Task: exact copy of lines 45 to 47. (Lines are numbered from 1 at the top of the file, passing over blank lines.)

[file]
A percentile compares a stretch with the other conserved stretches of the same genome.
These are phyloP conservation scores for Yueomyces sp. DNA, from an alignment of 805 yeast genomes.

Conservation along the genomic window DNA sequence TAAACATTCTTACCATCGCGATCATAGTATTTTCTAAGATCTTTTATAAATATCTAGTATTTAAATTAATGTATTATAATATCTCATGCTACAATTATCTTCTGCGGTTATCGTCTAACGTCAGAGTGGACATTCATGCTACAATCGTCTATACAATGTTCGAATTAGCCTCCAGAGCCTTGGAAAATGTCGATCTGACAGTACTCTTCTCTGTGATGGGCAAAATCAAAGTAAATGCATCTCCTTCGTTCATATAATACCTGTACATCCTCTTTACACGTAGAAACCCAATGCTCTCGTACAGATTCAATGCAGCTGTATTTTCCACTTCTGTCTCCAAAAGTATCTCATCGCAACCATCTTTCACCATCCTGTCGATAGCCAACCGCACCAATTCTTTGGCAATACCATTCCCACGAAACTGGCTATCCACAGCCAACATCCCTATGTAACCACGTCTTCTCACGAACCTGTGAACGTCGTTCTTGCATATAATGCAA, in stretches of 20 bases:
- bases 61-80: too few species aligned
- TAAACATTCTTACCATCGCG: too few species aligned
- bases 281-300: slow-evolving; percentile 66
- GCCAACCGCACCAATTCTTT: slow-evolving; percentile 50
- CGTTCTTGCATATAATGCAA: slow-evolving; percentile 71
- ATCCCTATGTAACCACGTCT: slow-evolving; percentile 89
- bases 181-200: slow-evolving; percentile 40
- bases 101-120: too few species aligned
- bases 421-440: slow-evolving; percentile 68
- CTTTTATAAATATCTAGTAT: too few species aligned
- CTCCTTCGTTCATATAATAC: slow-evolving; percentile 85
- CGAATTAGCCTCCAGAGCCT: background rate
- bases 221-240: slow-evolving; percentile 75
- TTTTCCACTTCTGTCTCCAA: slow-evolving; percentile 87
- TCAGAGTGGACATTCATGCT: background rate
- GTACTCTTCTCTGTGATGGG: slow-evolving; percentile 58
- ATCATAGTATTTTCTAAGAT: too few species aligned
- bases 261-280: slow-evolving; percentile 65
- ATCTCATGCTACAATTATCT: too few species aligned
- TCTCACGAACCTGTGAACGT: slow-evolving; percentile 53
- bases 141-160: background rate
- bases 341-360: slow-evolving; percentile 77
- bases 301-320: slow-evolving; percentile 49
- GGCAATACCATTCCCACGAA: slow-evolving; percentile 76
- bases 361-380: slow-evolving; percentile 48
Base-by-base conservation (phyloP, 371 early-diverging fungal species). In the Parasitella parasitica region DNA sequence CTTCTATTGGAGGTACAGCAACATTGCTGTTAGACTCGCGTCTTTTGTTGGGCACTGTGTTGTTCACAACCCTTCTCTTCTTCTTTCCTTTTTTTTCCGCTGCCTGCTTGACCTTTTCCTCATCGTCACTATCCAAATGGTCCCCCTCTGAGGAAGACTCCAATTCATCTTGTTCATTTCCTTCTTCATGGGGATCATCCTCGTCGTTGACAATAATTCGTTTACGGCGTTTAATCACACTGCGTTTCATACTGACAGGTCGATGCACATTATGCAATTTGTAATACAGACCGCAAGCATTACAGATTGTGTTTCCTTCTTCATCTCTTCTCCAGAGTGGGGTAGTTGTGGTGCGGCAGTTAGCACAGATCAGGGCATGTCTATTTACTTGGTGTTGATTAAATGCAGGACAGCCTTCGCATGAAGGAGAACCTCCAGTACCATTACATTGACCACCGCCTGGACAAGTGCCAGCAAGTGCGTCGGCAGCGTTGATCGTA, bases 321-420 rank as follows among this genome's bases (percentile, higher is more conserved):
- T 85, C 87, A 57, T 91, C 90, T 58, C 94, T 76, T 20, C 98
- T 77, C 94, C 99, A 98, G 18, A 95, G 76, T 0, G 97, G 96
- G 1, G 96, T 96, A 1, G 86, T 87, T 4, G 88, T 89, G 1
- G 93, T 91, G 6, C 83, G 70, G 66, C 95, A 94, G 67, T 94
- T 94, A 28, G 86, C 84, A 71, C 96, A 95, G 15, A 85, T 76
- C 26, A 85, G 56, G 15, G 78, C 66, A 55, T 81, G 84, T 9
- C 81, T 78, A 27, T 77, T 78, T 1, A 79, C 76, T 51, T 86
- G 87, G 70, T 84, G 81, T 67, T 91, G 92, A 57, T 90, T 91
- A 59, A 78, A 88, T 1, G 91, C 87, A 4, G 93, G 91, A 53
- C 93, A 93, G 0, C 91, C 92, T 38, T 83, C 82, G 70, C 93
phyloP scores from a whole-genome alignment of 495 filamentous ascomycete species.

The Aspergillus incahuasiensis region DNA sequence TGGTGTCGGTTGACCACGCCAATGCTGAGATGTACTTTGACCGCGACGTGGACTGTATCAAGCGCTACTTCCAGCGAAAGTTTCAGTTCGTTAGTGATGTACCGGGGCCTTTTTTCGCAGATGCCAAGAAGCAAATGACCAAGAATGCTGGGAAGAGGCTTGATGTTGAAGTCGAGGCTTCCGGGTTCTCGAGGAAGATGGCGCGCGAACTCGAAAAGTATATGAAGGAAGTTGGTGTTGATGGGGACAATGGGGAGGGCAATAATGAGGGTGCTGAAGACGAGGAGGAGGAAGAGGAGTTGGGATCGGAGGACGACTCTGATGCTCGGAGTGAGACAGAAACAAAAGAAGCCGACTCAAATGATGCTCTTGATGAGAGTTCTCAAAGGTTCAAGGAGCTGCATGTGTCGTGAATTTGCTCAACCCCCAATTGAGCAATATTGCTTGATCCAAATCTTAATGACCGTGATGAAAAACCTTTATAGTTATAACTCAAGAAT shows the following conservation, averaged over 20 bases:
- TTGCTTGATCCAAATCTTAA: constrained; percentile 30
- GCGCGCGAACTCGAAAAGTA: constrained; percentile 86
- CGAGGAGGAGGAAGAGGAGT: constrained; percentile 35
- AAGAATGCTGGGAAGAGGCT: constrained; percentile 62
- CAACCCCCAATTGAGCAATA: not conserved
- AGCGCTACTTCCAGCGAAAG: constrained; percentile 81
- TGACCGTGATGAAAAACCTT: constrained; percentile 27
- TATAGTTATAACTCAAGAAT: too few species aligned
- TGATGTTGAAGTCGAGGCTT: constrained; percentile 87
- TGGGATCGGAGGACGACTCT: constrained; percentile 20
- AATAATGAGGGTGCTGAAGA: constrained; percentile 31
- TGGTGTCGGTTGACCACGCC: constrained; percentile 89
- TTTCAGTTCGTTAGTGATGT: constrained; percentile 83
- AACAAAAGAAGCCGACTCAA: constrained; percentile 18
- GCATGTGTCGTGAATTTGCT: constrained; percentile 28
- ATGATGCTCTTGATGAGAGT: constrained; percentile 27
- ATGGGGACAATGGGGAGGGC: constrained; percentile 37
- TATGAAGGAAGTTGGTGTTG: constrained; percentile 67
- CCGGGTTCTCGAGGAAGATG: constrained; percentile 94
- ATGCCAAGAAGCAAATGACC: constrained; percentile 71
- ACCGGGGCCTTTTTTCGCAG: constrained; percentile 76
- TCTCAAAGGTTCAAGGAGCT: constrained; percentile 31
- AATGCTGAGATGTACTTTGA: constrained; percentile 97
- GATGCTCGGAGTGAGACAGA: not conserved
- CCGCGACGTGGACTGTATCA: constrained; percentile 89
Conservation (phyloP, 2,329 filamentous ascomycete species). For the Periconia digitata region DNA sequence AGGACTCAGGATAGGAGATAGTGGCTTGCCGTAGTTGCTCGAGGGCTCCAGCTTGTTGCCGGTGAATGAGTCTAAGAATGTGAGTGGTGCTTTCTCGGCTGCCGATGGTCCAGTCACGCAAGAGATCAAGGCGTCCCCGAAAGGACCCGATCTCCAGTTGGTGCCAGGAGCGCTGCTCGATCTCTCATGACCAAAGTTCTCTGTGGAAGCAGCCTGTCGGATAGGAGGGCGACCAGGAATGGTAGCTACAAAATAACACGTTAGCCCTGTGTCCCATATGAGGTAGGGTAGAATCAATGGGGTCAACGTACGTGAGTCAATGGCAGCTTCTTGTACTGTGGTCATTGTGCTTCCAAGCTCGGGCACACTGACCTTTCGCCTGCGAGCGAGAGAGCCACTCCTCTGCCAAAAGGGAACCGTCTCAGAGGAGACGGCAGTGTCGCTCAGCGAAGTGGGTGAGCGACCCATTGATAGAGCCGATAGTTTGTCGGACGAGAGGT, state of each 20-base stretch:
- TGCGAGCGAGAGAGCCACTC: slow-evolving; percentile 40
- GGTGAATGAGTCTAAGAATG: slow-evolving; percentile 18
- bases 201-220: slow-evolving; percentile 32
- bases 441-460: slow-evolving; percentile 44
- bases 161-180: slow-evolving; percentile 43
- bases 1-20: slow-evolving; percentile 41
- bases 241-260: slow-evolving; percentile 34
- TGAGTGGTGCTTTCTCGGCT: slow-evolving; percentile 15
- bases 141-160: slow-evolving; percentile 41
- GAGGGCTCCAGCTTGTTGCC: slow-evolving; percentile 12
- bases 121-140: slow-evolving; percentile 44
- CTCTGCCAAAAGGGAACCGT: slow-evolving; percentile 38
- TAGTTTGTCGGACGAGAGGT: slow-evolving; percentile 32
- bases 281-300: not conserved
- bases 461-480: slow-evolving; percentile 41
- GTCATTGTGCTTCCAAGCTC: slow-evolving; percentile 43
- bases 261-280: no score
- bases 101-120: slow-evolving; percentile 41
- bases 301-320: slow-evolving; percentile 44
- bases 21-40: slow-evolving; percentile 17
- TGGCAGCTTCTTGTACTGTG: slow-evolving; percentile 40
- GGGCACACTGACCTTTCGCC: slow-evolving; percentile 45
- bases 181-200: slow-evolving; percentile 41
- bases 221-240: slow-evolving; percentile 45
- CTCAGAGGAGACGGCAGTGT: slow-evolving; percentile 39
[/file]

- AAGAATGCTGGGAAGAGGCT: constrained; percentile 62
- CAACCCCCAATTGAGCAATA: not conserved
- AGCGCTACTTCCAGCGAAAG: constrained; percentile 81